How can you trust the quality of your processes if your people can’t be honest with you?
When I talk about “honesty” in the context of quality, people often mistake my intent. I do not intend to imply that people are dishonest nor that poor quality is indicative of people being dishonest nor that they do not know right from wrong. I most definitely do not suggest that possessing quality is in any way elitist nor that the character of a people, and the societies with which they belong, can be measured by someone else’s impression of quality.
The kind of honesty I point to is the kind that helps people like you and I avoid mistakes in our businesses, or when there are mistakes, help us correct errors quickly. This kind of honesty is the type that pushes up good data, right actions, and a positive future.
Here are some examples of what happens when honesty in quality does not rise to the top:
What happened that allowed the Deepwater Horizon drilling platform to explode and release millions of gallons of oil into the Gulf of Mexico? Detailed testimony during the court case against BP suggests that the engineers and management were aware of possible problems, but that they ignored the warnings. Management put a great deal of pressure on people to get the well producing as fast as possible. Management never said—do this at all cost—but the managers of the drilling platform felt they had no choice. So they pushed as hard as they could and took many risks along the way.
Politicians who enacted the Budget Control Act of 2011 were swamped by data. Supporters claimed that budget sequestration was necessary to reduce America’s dependence on deficit budget spending. However, all sides agreed that such a law could alter America’s military readiness. The decider however was a political impasse that forced everyone’s hand. Less than a year after the law was enacted, a top of the line attack nuclear submarine was severely damaged due to budget limitations to secure it during a drydock refit. After the accident, the US Navy found they didn’t have the budget to repair the damage. Therefore a $1 billion piece of valuable military equipment ended up in the scrap yard instead.
The Japanese government and a national power company claimed that the Fukushima nuclear reactor disaster was the result of unforeseen circumstances. Reports have since come out that they had received many warnings about the Fukushima installation; from the time it was planned in the 1960’s through the day it was commissioned in 1972. The warning: the plant was vulnerable to tsunami and earthquakes. None of the members of the management team had ever lived through a great earthquake and tsunami. The incidence of such events had occurred through Japan’s history, but they were so infrequent that management considered the possibility as extremely small.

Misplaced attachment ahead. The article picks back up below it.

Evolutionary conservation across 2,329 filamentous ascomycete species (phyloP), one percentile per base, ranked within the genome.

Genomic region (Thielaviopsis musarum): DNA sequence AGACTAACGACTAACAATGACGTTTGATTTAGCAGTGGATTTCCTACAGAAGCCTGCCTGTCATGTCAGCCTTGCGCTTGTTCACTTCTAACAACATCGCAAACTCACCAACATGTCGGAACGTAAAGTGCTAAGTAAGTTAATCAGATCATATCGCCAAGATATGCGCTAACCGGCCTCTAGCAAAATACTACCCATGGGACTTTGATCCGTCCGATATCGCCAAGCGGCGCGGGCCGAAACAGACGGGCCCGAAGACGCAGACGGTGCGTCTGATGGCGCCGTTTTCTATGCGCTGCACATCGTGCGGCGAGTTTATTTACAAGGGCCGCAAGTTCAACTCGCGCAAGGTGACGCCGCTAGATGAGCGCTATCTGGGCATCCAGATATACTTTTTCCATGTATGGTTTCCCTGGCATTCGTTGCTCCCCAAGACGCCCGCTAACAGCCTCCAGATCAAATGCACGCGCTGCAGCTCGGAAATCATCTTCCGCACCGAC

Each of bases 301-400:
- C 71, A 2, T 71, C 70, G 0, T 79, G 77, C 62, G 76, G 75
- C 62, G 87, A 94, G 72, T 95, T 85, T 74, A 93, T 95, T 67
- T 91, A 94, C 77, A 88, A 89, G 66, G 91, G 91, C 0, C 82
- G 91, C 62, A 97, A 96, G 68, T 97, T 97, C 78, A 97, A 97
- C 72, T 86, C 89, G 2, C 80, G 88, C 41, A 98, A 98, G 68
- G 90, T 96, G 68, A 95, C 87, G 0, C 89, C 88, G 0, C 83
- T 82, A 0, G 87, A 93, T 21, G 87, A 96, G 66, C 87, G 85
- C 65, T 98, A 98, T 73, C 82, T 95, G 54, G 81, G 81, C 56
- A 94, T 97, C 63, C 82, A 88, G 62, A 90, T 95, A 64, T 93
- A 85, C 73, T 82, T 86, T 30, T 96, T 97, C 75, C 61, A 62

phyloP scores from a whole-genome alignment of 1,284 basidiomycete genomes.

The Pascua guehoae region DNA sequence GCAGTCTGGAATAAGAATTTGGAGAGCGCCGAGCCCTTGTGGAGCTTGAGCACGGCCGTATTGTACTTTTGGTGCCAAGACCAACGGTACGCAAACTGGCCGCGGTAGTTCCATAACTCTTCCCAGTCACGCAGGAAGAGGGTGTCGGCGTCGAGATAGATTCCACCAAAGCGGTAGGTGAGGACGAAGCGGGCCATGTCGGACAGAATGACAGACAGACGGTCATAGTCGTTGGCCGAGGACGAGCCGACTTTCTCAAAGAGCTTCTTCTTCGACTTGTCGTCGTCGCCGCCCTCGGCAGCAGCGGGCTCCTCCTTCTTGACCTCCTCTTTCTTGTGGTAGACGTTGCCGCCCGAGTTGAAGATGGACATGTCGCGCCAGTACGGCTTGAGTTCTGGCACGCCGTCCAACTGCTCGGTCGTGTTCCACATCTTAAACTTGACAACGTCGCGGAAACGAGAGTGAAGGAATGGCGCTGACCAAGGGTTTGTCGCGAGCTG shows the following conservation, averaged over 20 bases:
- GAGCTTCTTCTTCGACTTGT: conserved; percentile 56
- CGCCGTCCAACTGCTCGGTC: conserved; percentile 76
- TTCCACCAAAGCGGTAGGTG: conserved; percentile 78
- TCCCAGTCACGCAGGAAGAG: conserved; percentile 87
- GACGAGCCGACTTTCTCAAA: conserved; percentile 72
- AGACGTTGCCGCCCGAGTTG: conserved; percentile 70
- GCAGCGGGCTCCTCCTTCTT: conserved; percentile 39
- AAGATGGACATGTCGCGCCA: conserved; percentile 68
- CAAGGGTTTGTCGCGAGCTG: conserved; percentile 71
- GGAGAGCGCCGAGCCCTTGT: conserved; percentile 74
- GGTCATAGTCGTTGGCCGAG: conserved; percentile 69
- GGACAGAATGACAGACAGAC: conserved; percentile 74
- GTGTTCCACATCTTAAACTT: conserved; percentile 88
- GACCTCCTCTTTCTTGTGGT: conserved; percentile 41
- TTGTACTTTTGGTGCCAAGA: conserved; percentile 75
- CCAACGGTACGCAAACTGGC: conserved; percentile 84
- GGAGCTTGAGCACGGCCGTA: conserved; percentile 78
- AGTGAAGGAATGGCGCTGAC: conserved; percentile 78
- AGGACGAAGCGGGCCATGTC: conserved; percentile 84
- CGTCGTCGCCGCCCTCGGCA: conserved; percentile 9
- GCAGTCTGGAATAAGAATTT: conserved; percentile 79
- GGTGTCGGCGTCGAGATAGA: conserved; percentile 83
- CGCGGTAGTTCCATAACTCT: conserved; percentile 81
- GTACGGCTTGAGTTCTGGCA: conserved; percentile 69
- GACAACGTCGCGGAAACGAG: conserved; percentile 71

These examples are of people misusing data because they choose to ignore what they believe are fringe possibilities, not realizing how their decisions endanger themselves and others. When such decisions produce disastrous results, people often make the irrational claim that management is deliberately dishonest. Nothing could be further from the truth. If anything, massive failure like the Deepwater Horizon disaster shows serious errors in how large organizations make bad decisions depending on how they manage risk. In the case of the Budget Control Act of 2011, “management” (the legislature) knew there were problems, but chose to ignore them because there was no political will to reach out for better solutions. Fukushima is again an error in managing risk, but also ignoring the fact that their engineers had good solutions that could have been implemented retroactively.
Large corporations and especially government and government agencies rely heavily on management consensus for their big decisions. The nature of the agreement could be based on several criteria like risk assessments, mitigation, cost factors, profitability, and so on. No single factor is the driving force in any decision, especially when there are political elements involved. Moreover, that’s how disasters can happen.
In the cases I mentioned above, it is very likely that few people thought that the risk levels were high enough to change their minds or offer alternative solutions. More than likely, they never heard the warnings because, by that time, the signs had been filtered out or diluted to the point that they didn’t stand out. Ultimately, the decision makers did what many people do: they just went with the flow.
To me, “going with the flow” means that you are not listening to the data, you are not enriching your actions, and you are not optimizing your future. When you make decisions as they did at BP or Fukushima, you’re taking an average of possible answers and hoping nobody notices that you took a shortcut. The problem is, these days, even the most innocuous alternatives can set off terrible global disasters.
When you have real honesty in management, information flows freely. You have actual data, compelling action, and a positive future. If you do not have honesty from everyone in your organization, how can you make the right decisions? How can you trust the quality of your processes if your people can’t be honest with you?